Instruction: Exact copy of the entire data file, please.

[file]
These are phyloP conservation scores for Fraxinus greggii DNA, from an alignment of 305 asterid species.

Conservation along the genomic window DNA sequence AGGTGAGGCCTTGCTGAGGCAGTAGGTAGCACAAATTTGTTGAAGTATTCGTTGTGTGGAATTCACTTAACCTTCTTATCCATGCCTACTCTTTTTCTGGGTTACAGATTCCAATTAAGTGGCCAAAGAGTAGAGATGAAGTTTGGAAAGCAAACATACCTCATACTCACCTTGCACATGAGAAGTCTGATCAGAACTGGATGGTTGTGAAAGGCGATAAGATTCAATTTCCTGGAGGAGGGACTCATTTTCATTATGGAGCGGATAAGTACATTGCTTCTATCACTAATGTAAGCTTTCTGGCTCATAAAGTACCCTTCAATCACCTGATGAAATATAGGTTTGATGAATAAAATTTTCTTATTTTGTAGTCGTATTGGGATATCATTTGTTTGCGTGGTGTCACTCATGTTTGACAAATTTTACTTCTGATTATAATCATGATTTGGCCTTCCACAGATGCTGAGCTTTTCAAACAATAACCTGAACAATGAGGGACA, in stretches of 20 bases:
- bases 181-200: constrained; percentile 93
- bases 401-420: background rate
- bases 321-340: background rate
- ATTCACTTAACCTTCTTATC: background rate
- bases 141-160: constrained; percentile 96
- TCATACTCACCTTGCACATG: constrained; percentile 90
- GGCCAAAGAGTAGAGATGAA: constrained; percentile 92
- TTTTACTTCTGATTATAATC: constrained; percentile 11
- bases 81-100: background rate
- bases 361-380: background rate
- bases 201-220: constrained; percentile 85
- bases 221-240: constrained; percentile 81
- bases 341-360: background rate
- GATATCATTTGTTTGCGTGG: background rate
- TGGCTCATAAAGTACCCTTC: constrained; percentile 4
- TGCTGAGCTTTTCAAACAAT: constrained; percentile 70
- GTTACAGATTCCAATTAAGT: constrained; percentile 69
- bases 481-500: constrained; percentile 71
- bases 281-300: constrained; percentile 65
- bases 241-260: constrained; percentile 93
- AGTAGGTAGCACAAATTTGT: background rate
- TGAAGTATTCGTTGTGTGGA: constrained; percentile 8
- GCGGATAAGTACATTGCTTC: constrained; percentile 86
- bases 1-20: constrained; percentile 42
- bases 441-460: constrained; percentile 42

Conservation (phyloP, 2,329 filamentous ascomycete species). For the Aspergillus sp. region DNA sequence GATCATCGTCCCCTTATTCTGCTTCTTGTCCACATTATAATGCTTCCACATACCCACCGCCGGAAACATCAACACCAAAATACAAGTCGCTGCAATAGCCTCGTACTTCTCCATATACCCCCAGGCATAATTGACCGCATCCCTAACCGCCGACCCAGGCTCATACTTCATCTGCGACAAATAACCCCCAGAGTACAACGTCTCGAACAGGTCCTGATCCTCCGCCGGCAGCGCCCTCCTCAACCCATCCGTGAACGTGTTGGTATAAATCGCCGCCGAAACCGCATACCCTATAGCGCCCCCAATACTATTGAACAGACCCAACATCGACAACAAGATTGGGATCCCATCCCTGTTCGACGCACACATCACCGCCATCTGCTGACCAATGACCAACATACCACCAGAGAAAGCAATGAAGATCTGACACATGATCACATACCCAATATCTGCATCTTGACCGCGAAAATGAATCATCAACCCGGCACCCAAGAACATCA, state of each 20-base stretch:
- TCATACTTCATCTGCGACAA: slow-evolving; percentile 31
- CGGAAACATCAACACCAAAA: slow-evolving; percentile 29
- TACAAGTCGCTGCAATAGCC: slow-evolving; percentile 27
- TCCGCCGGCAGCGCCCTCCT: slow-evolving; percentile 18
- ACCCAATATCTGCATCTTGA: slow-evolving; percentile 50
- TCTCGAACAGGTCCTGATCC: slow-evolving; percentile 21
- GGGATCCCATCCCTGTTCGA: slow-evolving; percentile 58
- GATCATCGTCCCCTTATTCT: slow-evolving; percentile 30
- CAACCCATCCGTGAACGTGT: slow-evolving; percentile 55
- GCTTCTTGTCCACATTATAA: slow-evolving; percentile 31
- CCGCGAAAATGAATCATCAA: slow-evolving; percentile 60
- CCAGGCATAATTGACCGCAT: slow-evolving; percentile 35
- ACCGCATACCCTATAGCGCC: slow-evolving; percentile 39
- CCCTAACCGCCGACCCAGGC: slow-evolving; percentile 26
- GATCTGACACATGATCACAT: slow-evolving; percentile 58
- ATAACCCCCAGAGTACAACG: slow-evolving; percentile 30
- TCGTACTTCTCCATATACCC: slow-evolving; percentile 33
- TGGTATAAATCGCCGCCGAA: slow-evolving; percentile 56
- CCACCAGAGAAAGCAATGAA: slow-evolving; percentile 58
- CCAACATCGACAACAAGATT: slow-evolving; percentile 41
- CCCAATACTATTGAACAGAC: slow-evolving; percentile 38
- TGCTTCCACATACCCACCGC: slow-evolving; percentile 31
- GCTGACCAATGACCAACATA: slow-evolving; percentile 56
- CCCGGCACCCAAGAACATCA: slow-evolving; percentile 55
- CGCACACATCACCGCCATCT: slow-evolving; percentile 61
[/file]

These are phyloP conservation scores for Fraxinus greggii DNA, from an alignment of 305 asterid species.

Conservation along the genomic window DNA sequence AGGTGAGGCCTTGCTGAGGCAGTAGGTAGCACAAATTTGTTGAAGTATTCGTTGTGTGGAATTCACTTAACCTTCTTATCCATGCCTACTCTTTTTCTGGGTTACAGATTCCAATTAAGTGGCCAAAGAGTAGAGATGAAGTTTGGAAAGCAAACATACCTCATACTCACCTTGCACATGAGAAGTCTGATCAGAACTGGATGGTTGTGAAAGGCGATAAGATTCAATTTCCTGGAGGAGGGACTCATTTTCATTATGGAGCGGATAAGTACATTGCTTCTATCACTAATGTAAGCTTTCTGGCTCATAAAGTACCCTTCAATCACCTGATGAAATATAGGTTTGATGAATAAAATTTTCTTATTTTGTAGTCGTATTGGGATATCATTTGTTTGCGTGGTGTCACTCATGTTTGACAAATTTTACTTCTGATTATAATCATGATTTGGCCTTCCACAGATGCTGAGCTTTTCAAACAATAACCTGAACAATGAGGGACA, in stretches of 20 bases:
- bases 181-200: constrained; percentile 93
- bases 401-420: background rate
- bases 321-340: background rate
- ATTCACTTAACCTTCTTATC: background rate
- bases 141-160: constrained; percentile 96
- TCATACTCACCTTGCACATG: constrained; percentile 90
- GGCCAAAGAGTAGAGATGAA: constrained; percentile 92
- TTTTACTTCTGATTATAATC: constrained; percentile 11
- bases 81-100: background rate
- bases 361-380: background rate
- bases 201-220: constrained; percentile 85
- bases 221-240: constrained; percentile 81
- bases 341-360: background rate
- GATATCATTTGTTTGCGTGG: background rate
- TGGCTCATAAAGTACCCTTC: constrained; percentile 4
- TGCTGAGCTTTTCAAACAAT: constrained; percentile 70
- GTTACAGATTCCAATTAAGT: constrained; percentile 69
- bases 481-500: constrained; percentile 71
- bases 281-300: constrained; percentile 65
- bases 241-260: constrained; percentile 93
- AGTAGGTAGCACAAATTTGT: background rate
- TGAAGTATTCGTTGTGTGGA: constrained; percentile 8
- GCGGATAAGTACATTGCTTC: constrained; percentile 86
- bases 1-20: constrained; percentile 42
- bases 441-460: constrained; percentile 42

Conservation (phyloP, 2,329 filamentous ascomycete species). For the Aspergillus sp. region DNA sequence GATCATCGTCCCCTTATTCTGCTTCTTGTCCACATTATAATGCTTCCACATACCCACCGCCGGAAACATCAACACCAAAATACAAGTCGCTGCAATAGCCTCGTACTTCTCCATATACCCCCAGGCATAATTGACCGCATCCCTAACCGCCGACCCAGGCTCATACTTCATCTGCGACAAATAACCCCCAGAGTACAACGTCTCGAACAGGTCCTGATCCTCCGCCGGCAGCGCCCTCCTCAACCCATCCGTGAACGTGTTGGTATAAATCGCCGCCGAAACCGCATACCCTATAGCGCCCCCAATACTATTGAACAGACCCAACATCGACAACAAGATTGGGATCCCATCCCTGTTCGACGCACACATCACCGCCATCTGCTGACCAATGACCAACATACCACCAGAGAAAGCAATGAAGATCTGACACATGATCACATACCCAATATCTGCATCTTGACCGCGAAAATGAATCATCAACCCGGCACCCAAGAACATCA, state of each 20-base stretch:
- TCATACTTCATCTGCGACAA: slow-evolving; percentile 31
- CGGAAACATCAACACCAAAA: slow-evolving; percentile 29
- TACAAGTCGCTGCAATAGCC: slow-evolving; percentile 27
- TCCGCCGGCAGCGCCCTCCT: slow-evolving; percentile 18
- ACCCAATATCTGCATCTTGA: slow-evolving; percentile 50
- TCTCGAACAGGTCCTGATCC: slow-evolving; percentile 21
- GGGATCCCATCCCTGTTCGA: slow-evolving; percentile 58
- GATCATCGTCCCCTTATTCT: slow-evolving; percentile 30
- CAACCCATCCGTGAACGTGT: slow-evolving; percentile 55
- GCTTCTTGTCCACATTATAA: slow-evolving; percentile 31
- CCGCGAAAATGAATCATCAA: slow-evolving; percentile 60
- CCAGGCATAATTGACCGCAT: slow-evolving; percentile 35
- ACCGCATACCCTATAGCGCC: slow-evolving; percentile 39
- CCCTAACCGCCGACCCAGGC: slow-evolving; percentile 26
- GATCTGACACATGATCACAT: slow-evolving; percentile 58
- ATAACCCCCAGAGTACAACG: slow-evolving; percentile 30
- TCGTACTTCTCCATATACCC: slow-evolving; percentile 33
- TGGTATAAATCGCCGCCGAA: slow-evolving; percentile 56
- CCACCAGAGAAAGCAATGAA: slow-evolving; percentile 58
- CCAACATCGACAACAAGATT: slow-evolving; percentile 41
- CCCAATACTATTGAACAGAC: slow-evolving; percentile 38
- TGCTTCCACATACCCACCGC: slow-evolving; percentile 31
- GCTGACCAATGACCAACATA: slow-evolving; percentile 56
- CCCGGCACCCAAGAACATCA: slow-evolving; percentile 55
- CGCACACATCACCGCCATCT: slow-evolving; percentile 61